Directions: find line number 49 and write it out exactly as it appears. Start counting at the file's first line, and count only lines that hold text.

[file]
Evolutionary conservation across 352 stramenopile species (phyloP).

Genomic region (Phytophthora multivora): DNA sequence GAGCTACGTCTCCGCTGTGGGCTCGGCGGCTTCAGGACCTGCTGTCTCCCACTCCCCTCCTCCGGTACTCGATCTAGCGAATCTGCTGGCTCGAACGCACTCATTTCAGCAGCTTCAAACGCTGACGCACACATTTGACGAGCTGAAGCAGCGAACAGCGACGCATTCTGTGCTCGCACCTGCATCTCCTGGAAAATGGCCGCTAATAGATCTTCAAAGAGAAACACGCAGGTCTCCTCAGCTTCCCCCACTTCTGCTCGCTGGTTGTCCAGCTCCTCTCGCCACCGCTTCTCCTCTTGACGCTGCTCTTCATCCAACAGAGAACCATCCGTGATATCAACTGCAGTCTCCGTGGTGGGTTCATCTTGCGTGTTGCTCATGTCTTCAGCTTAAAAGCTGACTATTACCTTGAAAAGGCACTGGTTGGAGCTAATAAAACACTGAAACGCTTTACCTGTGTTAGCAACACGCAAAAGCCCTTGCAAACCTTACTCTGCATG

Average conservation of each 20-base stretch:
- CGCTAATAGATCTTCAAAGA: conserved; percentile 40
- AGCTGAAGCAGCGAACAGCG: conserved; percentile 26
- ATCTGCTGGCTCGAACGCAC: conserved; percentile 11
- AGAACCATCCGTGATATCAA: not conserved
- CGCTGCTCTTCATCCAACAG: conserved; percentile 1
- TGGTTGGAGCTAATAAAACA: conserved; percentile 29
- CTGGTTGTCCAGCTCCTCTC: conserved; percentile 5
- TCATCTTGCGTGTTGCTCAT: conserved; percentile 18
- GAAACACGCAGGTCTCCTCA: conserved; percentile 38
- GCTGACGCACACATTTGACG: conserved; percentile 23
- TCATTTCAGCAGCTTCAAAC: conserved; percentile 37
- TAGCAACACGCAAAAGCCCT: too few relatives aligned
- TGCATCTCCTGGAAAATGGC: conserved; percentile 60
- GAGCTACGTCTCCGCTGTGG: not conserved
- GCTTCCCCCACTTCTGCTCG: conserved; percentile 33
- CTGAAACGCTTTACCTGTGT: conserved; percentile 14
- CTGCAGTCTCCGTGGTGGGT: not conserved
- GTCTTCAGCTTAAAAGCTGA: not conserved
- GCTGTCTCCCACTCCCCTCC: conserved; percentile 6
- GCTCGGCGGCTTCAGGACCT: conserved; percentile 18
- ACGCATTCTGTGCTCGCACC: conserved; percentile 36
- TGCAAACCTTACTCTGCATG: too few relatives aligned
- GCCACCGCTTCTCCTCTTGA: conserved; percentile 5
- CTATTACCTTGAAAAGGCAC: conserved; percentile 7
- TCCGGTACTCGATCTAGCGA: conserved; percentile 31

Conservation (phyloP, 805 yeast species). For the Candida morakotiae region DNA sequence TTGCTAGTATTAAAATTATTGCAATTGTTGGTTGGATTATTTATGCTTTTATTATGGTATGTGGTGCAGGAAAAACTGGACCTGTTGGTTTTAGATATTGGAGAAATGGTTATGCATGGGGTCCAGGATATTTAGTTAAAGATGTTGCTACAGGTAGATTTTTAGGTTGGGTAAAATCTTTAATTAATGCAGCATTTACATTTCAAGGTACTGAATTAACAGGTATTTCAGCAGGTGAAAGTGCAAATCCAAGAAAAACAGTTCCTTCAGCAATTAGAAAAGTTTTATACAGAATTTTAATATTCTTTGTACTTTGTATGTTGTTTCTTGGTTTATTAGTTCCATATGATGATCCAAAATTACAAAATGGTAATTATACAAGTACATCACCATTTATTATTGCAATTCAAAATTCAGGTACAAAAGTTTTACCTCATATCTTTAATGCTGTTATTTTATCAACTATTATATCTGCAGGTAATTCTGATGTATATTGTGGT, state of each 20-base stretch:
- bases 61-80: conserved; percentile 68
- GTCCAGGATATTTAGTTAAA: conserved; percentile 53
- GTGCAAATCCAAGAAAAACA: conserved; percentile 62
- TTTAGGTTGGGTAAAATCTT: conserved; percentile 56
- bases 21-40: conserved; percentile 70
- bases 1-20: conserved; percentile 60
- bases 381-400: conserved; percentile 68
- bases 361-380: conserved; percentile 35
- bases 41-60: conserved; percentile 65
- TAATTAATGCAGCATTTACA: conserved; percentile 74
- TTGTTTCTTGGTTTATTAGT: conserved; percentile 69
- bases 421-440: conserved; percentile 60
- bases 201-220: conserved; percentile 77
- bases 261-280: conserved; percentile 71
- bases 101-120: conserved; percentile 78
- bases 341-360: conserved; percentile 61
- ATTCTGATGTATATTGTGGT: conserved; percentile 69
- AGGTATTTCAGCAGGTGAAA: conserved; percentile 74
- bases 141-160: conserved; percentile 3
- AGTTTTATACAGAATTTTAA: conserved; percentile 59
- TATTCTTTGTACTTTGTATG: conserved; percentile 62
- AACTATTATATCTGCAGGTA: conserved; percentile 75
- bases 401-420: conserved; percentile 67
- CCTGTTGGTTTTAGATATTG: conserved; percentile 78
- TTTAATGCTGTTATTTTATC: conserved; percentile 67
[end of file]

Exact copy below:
- AGTTTTATACAGAATTTTAA: conserved; percentile 59